Why I Decided to Change Careers and Become a Teacher

The first time I thought about becoming a teacher was four years ago. It was a hot August afternoon and I had taken the day off from work to help my best friend move into her new classroom. As we slowly sifted through piles of markers, math games, art supplies, and books, I thought about how nice it would be to have my own classroom. I envisioned a neat and orderly classroom library, stations where hands-on science experiments could be performed, and colorful bulletin boards that were updated each month.

Out of left field

To say that the idea of me becoming a teacher was random would be an understatement. Children were a completely foreign concept to me, and I had never once had the desire to work with them.

I had also built a good career in publishing. I worked my way up through the ranks and was making good money as a development editor. I had even earned a master’s degree after completing a prestigious writing and publishing program. I dismissed all thoughts of teaching as impulsive and irresponsible, and kept them to myself.

Having second thoughts

For two years, I continued on the path I had laid for myself and mostly enjoyed the work that I did. I was good at my job and was recognized for it. But despite the success, I always felt like something was missing. I knew how to do my job but I didn’t really know why I was doing it.

I took a good hard look at the people who worked above me and asked myself if their lives were what I wanted for my future. Did I want to spend each day in an office, coming in early and staying late? Could I travel for work at least once a month and spend time away from my family? Was the kind of work I would be doing worth these sacrifices? My heart knew the answer before my head could think “no.”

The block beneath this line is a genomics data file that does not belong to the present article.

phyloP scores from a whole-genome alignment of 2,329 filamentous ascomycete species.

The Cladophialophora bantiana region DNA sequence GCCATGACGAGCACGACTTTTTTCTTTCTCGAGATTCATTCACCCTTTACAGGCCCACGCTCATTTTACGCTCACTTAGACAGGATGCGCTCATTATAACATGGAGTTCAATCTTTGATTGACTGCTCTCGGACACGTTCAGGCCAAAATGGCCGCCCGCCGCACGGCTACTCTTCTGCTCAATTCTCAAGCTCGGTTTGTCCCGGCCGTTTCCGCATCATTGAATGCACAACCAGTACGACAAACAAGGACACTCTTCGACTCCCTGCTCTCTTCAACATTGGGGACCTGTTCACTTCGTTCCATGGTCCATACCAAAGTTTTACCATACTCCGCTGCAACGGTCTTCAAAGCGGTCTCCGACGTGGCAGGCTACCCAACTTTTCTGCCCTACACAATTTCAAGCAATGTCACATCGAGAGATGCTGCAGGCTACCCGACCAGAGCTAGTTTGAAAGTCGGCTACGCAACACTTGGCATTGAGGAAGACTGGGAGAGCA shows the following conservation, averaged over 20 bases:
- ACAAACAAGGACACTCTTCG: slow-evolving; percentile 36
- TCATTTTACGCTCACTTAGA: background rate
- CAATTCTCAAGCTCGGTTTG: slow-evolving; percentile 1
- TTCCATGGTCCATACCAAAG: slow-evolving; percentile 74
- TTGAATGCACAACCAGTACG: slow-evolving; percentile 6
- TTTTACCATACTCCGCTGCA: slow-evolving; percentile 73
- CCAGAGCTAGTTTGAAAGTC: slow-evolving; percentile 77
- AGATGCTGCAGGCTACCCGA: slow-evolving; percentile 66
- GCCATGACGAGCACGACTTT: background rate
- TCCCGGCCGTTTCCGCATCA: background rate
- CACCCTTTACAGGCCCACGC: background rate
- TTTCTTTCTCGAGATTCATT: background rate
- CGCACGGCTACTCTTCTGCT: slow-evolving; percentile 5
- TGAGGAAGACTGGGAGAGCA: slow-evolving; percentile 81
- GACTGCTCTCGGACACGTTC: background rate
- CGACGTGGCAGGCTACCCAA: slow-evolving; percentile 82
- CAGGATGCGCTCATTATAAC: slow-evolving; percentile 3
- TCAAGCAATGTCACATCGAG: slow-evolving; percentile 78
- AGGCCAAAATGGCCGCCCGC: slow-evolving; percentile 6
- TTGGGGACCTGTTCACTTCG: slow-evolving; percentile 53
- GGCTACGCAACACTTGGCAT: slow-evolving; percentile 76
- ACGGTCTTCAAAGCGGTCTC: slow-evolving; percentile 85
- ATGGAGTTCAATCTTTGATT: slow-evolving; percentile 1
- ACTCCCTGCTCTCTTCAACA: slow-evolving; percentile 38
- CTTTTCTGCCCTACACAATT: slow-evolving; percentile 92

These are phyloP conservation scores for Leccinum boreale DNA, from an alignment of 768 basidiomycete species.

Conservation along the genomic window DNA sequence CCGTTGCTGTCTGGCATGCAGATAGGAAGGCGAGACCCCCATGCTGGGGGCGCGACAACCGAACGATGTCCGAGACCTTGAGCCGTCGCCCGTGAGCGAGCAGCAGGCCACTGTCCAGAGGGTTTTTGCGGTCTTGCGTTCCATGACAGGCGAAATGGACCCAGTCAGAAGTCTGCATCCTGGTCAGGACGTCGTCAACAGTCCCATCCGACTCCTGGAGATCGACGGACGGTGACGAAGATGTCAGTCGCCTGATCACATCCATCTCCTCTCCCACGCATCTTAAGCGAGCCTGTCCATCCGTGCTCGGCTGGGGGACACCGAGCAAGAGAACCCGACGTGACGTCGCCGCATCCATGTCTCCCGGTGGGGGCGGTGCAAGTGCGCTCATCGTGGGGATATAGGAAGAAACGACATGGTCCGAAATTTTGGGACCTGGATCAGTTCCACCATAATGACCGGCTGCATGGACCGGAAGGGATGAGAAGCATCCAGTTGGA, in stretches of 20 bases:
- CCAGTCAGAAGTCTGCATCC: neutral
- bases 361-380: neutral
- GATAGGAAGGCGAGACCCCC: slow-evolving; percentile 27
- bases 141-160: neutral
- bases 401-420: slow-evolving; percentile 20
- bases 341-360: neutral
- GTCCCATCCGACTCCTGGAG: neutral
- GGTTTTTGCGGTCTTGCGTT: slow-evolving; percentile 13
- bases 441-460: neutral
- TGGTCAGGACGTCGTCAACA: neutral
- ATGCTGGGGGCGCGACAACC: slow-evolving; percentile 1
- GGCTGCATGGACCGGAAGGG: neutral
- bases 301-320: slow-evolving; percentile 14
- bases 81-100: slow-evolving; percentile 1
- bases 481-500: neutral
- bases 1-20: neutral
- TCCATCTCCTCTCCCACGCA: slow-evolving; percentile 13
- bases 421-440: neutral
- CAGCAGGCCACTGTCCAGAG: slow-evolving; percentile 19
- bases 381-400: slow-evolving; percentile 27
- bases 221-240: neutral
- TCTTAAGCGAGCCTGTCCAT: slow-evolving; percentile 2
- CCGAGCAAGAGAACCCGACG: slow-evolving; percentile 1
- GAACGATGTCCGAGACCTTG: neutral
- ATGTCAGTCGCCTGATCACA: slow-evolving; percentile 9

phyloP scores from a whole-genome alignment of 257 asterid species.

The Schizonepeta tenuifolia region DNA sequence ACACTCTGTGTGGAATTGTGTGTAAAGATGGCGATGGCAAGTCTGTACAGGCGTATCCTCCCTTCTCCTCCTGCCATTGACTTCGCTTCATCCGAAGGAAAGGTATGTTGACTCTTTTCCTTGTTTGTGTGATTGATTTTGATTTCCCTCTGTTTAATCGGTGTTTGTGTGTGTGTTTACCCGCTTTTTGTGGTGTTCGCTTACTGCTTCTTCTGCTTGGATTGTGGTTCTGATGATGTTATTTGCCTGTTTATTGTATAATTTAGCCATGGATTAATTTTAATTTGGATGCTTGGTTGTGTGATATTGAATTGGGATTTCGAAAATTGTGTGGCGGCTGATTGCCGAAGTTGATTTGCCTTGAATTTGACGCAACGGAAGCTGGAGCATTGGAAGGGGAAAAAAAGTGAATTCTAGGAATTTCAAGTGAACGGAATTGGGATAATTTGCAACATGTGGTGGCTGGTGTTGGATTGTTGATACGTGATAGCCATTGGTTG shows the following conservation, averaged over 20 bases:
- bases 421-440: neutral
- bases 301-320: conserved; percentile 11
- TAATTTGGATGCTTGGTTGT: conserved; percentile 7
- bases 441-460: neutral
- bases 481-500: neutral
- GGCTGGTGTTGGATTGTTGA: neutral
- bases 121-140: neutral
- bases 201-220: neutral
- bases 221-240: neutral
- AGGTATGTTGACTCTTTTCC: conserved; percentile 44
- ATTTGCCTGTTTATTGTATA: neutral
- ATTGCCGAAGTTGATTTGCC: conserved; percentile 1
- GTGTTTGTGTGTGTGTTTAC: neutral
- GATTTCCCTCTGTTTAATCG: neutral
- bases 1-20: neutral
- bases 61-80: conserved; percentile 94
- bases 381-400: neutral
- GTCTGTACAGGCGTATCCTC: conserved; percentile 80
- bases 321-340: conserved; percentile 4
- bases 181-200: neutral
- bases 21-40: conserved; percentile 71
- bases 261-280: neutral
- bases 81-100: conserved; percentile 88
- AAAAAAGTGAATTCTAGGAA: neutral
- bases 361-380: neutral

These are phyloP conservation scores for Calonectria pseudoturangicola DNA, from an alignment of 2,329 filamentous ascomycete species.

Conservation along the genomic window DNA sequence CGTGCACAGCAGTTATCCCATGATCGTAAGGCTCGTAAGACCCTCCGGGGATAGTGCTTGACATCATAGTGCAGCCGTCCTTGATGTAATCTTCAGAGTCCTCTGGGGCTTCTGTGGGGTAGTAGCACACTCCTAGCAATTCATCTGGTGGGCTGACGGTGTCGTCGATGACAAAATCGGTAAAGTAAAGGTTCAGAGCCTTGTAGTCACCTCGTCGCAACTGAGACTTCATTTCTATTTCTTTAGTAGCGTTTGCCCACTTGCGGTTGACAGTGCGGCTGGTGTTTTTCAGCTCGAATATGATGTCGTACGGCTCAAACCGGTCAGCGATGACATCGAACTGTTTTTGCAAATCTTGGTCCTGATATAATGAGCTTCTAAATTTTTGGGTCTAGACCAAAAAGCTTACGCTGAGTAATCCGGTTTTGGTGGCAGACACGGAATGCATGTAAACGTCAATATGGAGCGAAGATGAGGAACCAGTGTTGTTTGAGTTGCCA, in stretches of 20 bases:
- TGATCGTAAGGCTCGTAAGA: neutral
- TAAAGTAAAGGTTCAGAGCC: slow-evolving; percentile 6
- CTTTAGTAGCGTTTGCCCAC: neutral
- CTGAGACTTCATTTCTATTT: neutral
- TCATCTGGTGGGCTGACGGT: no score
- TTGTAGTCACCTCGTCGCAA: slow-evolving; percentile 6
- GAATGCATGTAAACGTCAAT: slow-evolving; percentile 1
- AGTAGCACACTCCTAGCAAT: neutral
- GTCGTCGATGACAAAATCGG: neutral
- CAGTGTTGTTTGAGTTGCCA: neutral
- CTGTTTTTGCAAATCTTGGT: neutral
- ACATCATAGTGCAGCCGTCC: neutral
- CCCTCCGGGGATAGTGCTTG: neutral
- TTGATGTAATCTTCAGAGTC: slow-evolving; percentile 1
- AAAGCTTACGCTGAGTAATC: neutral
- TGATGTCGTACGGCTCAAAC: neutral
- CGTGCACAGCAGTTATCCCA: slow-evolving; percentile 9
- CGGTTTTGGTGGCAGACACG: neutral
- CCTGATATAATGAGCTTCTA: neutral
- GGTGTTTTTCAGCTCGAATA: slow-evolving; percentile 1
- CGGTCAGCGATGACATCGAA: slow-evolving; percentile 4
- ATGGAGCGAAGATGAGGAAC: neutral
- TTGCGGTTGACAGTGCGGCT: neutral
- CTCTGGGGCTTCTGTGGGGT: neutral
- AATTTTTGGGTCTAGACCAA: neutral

Is it worth it?

For me, the scariest thing about considering a career change was money. In publishing, I had the potential for a high salary if I continued to move up. While a teacher’s salary is certainly nothing to scoff at, it’s no secret that most public school teachers are underpaid for the amount of work that they do. I had also taken out $40,000 in student loans to get my first master’s degree, and it felt silly to spend more on another.

On top of the cost, I didn’t really enjoy the classes I took for my first master’s program. In fact, I hated them. Halfway through the program I considered dropping out, but was so embarrassed that I had spent so much money already that I decided to finish. The result was a year filled with a lot of stress, and I wasn’t sure I was prepared to go through that again.

One step at a time

My family and friends encouraged me to take small steps instead of diving right in. I enrolled in a child development course at a nearby college without applying for admission. The course was a requirement for both of the education degree programs I was considering. If I liked it, I could use the credits toward a degree. If I didn’t, there was no harm done.

The feeling I had after my first class is indescribable. I immediately knew that taking the course had been the right decision and that I was right where I needed to be. Something inside of me felt right and, despite all the work I had put into developing my career, I had never felt this way about publishing.

A slow and steady transition

It’s been two years since I signed up for that first class, and the transition has been slow but steady. Working in one industry while preparing for a career in another is not easy. Sometimes you feel like you’re living in two completely different worlds, and it requires a lot of balance and flexibility.

For me, the hard work has definitely been worth it. I recently left what I hope will be my last full-time job in publishing and will begin student teaching in an elementary school. The move from an office to a classroom is nerve-wracking, to say the least, but I’m thrilled to start this next adventure and excited to share it with you here.

Lisandra I. Flynn spent 2012 to 2014 working toward a master’s degree in elementary education while working full time as an editor. After seven years in publishing, she recently transitioned from corporate life to student teach fifth grade in an elementary school. Flynn shares her journey from the office to the classroom and offers insight and advice to those seeking their own career change.